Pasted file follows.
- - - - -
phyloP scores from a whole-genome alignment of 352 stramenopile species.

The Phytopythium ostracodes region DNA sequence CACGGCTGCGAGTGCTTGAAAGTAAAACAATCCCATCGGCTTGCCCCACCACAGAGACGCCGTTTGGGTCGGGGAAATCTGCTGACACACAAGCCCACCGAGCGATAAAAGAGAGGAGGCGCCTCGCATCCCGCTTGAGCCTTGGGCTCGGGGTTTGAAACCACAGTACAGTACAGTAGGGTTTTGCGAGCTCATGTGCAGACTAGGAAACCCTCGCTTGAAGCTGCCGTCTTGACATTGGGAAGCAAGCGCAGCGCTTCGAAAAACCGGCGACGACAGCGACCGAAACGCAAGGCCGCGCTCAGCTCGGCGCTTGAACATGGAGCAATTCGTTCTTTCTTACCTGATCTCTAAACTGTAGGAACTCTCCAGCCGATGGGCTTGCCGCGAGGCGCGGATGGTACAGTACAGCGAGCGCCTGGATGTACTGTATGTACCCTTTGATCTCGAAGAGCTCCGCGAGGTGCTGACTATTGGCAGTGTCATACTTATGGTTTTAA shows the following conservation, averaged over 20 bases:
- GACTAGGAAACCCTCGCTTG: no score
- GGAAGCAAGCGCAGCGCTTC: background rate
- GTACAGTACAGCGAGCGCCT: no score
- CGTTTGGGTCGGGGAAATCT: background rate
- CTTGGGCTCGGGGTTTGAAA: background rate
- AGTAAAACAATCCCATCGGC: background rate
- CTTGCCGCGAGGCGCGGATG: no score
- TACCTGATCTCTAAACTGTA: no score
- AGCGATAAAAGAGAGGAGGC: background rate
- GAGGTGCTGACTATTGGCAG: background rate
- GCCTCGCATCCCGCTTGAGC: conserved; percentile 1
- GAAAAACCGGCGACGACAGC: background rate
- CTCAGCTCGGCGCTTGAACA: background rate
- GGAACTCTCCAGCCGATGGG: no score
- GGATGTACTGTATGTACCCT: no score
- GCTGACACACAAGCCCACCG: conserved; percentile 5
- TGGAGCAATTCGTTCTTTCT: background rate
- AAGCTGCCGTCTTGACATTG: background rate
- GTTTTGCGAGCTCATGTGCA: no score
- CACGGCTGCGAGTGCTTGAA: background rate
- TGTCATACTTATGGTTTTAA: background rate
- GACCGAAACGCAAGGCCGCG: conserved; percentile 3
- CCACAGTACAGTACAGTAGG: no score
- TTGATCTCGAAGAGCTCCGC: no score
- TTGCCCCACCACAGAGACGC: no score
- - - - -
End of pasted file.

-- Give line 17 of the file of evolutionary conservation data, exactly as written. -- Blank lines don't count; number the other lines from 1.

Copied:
- GGATGTACTGTATGTACCCT: no score